Saturday, June 26, 2010

When you can't leave (Spiritual abuse: part 2)

It's been a while since I posted part 1 but here at last is part 2. I'll still be using "The Subtle Power of Spiritual Abuse" as my source. Following the pattern set up by the authors, in part 1, I focused on "the unhealthy dynamics that dictate how people function within spiritually abusive systems." In this post, I'll discuss "the dynamics that create walls around abusive systems."

"Certain characteristics of spiritually abusive systems make it immensely difficult for people caught up in them to leave. Because of the focus on religious performance, things look good to those on the outside. The system acts like a "spiritual magnet" pulling in people from the outside. Inside, however, the system acts like a black hole with spiritual gravity so strong it is very hard for people to get out."

Following are listed those characteristics that create an inward pull that keep people trapped in abusive systems. These are taken from chapter 6.

"The following characteristics are what make these abusive spiritual systems so difficult to escape:

5. Paranoia. In a place where authority is grasped and legislated, not simply demonstrated, persecution sensitivity builds a case for keeping everything within the system. Why? Because of the evil, dangerous, or unspiritual people outside of the system who are trying to weaken or destroy "us." This mentality builds a strong wall or bunker around the abusive system, isolates the abusers from scrutiny and accountability, and makes it more difficult for people to leave - because they will then be outsiders too.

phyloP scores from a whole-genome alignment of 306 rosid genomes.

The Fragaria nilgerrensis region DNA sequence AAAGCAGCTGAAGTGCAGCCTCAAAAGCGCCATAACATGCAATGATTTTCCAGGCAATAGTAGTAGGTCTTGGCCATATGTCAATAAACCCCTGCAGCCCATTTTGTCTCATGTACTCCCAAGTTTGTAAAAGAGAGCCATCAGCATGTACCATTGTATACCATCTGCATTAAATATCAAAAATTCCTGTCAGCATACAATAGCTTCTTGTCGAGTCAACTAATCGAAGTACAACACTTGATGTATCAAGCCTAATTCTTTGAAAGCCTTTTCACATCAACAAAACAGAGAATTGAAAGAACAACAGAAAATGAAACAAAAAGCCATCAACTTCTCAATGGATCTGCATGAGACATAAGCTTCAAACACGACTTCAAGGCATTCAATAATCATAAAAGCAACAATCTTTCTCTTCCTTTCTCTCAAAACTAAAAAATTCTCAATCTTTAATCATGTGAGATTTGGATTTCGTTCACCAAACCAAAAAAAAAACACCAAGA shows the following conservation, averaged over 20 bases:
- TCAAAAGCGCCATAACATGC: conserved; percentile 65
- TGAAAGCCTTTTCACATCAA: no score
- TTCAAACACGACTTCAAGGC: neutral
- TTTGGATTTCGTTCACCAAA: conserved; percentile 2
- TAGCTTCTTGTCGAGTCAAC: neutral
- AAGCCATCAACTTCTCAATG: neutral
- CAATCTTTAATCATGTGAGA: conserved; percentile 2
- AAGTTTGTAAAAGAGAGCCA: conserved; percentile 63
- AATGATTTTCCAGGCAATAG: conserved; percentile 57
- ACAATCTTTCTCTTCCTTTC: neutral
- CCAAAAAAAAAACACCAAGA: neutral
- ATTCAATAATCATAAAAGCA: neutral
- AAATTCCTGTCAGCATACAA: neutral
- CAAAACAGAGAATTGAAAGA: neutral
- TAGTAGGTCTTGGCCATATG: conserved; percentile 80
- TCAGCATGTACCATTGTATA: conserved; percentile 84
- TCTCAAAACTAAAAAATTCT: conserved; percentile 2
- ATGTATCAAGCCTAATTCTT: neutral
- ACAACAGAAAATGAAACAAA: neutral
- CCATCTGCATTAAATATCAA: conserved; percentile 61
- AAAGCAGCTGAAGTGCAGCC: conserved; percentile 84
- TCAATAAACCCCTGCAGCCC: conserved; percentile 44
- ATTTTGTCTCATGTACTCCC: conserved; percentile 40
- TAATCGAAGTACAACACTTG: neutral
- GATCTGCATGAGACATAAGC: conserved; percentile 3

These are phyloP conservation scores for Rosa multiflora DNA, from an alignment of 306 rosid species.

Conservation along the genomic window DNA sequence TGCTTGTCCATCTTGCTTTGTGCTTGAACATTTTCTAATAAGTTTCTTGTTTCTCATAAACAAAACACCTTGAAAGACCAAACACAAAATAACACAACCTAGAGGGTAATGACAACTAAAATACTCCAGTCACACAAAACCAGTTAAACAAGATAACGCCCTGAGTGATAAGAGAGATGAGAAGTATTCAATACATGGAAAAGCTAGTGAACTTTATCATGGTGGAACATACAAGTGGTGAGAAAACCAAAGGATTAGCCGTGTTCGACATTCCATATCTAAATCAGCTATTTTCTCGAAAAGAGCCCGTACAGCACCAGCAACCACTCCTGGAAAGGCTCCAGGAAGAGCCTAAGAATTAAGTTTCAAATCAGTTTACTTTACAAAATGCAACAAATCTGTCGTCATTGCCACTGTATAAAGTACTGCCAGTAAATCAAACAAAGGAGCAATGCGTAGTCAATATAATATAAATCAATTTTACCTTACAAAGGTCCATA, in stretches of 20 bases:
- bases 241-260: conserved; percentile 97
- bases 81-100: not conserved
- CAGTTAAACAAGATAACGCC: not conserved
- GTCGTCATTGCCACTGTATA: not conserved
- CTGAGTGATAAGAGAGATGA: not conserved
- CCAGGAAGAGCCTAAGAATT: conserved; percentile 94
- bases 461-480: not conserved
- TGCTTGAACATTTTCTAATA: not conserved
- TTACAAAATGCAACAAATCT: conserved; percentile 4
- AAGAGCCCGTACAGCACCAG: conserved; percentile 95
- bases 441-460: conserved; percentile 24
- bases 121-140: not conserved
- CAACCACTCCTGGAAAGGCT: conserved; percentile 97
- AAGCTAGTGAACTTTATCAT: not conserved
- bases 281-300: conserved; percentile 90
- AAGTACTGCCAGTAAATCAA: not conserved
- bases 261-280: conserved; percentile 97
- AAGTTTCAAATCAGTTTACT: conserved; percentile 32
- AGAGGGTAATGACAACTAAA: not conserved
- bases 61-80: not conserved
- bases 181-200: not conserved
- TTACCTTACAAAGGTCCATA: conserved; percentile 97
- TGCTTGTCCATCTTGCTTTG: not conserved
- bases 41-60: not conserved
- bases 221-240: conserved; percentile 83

6. Misplaced Loyalty. A misplaced sense of loyalty is fostered and even demanded. We're not talking about loyalty to Christ, but about loyalty to a given organization, church, or leader.

Once again, because authority is assumed or legislated (and therefore not real) following must be legislated as well. A common way this is accomplished is by setting up a system where disloyalty to or disagreement with the leadership is construed as the same thing as disobeying God.

There are three factors that come into play here. First, leadership projects a "we alone are right" mentality which permeates the system. The second factor is the use of scare tactics. The third method is the threat of humiliation.This is done by public shaming, exposing, or threatening to remove people from the group.

7. Secretive. When you see people in a religious system being secretive - watch out. People don't hide what is appropriate; they hide what is inappropriate.

Conclusion. When these characteristics exist in a church or Christian family system, the result will be spiritual abuse. It will be a closed system, with rigid boundaries that prevent people from leaving."

In my blogs on spiritual abuse, I've only touched on the highlights. I really recommend studying this topic further by reading this book or studying any of the other resources available some of which are posted on my sidebar.

I don't know that I'll be adding any more to this series but then originally I wasn't planning on writing a series on this topic. What I've discovered is that this is a broad topic that has affected and is still affecting a multitude of people. It's heartbreaking that the gospel that was meant to be bring freedom and joy has instead been used to enslave and devastate.

Spiritual abuse can thrive only in the darkness of lies and deceit. My hope is that as the shame is removed and people begin to discuss this type of abuse, those that are still bound will be set free and healed of the negative affects and begin to enjoy the freedom that is available in Christ.

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